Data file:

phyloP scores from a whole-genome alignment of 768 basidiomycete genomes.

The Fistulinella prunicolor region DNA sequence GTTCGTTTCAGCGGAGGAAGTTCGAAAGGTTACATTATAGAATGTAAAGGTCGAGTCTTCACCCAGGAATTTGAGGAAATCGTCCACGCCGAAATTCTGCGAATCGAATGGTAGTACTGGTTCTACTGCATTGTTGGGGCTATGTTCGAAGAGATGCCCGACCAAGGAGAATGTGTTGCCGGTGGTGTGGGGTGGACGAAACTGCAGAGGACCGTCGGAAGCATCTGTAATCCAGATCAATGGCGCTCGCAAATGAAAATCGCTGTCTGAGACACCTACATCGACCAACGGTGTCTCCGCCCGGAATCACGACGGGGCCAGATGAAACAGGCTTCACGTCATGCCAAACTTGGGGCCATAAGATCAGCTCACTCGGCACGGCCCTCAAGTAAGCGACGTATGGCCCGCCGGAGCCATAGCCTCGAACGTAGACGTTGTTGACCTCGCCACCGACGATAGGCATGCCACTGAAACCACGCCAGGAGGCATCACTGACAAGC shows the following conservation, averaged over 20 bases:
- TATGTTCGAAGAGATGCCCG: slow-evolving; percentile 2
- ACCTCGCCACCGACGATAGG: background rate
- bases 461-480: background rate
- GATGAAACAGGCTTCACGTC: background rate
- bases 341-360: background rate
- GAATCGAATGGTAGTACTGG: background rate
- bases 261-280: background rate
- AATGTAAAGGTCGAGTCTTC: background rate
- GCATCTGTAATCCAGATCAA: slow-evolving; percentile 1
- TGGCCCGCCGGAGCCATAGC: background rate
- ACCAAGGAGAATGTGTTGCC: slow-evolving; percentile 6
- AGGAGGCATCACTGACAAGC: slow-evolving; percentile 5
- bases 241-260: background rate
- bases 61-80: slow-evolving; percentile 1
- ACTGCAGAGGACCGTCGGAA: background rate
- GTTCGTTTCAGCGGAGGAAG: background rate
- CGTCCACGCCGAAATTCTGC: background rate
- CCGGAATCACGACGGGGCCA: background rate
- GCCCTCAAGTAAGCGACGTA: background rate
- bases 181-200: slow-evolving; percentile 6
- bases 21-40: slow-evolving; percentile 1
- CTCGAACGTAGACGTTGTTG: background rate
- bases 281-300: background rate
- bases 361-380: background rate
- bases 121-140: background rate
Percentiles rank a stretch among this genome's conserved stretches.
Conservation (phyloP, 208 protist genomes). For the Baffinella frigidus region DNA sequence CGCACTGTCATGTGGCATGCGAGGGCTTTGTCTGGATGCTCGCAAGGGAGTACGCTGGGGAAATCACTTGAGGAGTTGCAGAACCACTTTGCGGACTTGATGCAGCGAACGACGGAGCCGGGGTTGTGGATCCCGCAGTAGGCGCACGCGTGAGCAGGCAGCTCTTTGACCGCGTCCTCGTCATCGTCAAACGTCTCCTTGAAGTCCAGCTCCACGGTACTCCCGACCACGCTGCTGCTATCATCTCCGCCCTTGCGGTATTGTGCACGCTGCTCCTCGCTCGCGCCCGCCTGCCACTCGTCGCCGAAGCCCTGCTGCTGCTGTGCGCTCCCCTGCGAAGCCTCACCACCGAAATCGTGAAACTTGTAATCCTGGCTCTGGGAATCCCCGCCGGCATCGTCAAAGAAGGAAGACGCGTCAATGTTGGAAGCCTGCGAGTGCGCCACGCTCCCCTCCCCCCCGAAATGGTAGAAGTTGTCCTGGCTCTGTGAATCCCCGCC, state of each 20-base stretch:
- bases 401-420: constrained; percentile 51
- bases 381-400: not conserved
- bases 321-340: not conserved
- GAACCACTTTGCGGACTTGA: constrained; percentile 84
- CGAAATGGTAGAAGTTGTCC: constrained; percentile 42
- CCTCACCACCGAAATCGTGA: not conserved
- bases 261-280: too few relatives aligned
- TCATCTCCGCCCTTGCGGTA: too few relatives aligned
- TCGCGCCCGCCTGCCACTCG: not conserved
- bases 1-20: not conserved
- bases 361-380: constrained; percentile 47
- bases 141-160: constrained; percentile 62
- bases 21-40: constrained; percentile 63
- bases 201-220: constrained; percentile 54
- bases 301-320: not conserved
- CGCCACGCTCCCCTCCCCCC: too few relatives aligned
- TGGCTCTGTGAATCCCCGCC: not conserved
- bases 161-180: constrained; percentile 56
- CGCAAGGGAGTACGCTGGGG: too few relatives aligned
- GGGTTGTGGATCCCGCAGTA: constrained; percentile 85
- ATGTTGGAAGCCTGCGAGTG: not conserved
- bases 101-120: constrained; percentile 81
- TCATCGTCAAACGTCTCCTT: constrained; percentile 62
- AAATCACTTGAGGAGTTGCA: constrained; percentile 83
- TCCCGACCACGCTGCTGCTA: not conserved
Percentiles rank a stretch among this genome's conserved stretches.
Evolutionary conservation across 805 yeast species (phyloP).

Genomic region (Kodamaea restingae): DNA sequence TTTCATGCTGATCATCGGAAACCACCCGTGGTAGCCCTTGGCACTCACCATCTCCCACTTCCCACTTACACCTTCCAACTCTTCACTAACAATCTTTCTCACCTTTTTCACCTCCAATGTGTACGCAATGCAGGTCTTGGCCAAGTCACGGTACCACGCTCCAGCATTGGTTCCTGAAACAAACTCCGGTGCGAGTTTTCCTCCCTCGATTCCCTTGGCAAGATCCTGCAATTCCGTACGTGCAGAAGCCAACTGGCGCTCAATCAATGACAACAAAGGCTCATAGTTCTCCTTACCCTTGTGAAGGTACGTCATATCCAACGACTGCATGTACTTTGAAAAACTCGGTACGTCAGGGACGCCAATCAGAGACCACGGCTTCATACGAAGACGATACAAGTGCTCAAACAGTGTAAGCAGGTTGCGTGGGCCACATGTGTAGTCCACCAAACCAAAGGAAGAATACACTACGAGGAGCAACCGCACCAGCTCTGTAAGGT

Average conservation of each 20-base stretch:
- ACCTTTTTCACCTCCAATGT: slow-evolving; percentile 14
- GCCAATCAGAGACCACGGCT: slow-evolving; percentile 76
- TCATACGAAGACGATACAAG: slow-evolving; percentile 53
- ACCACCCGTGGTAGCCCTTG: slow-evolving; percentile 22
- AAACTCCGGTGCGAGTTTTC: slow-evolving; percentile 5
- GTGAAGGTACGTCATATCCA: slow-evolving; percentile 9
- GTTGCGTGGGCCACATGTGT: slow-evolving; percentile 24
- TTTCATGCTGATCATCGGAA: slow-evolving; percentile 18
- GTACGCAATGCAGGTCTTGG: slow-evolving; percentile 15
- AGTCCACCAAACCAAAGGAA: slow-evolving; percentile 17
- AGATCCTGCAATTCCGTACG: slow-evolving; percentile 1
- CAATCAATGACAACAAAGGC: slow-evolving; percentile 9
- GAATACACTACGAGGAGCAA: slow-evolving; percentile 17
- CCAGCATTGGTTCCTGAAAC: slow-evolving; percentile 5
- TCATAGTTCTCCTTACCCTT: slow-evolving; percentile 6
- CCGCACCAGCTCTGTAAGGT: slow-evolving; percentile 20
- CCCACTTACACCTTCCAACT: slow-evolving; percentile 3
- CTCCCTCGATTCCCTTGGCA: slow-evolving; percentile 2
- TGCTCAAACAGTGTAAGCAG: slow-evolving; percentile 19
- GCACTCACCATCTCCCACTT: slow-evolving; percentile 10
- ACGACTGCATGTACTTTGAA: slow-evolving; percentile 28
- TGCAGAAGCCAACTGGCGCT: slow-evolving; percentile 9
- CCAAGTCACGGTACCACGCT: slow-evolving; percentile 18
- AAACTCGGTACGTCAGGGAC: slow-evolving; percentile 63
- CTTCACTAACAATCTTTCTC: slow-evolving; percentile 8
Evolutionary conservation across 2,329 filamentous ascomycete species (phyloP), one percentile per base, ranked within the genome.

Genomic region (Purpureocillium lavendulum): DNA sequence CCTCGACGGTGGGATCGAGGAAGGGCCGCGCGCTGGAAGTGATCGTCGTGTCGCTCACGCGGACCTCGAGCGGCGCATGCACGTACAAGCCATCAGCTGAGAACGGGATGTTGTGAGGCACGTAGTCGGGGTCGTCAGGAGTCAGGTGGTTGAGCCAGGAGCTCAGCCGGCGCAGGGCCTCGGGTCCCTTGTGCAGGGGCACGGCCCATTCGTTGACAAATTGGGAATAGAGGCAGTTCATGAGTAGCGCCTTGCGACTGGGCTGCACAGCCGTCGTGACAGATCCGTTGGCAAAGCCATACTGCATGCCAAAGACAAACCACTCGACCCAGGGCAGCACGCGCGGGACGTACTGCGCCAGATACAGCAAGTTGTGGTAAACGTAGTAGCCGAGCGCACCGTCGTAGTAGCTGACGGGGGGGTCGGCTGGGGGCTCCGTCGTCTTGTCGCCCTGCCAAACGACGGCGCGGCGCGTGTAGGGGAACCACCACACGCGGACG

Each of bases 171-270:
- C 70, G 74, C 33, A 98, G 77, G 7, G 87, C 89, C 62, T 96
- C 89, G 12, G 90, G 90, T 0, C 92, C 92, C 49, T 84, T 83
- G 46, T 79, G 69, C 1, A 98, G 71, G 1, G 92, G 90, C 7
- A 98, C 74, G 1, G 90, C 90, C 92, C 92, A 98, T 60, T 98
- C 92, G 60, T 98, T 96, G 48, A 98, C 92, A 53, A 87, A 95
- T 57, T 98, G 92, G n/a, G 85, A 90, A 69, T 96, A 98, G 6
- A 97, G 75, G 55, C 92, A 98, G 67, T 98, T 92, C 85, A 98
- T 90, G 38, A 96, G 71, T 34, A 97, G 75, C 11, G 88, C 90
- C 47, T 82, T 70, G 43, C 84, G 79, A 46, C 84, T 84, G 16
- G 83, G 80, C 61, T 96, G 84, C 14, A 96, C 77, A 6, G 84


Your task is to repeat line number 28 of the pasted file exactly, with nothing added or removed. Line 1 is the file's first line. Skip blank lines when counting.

Percentiles rank a stretch among this genome's conserved stretches.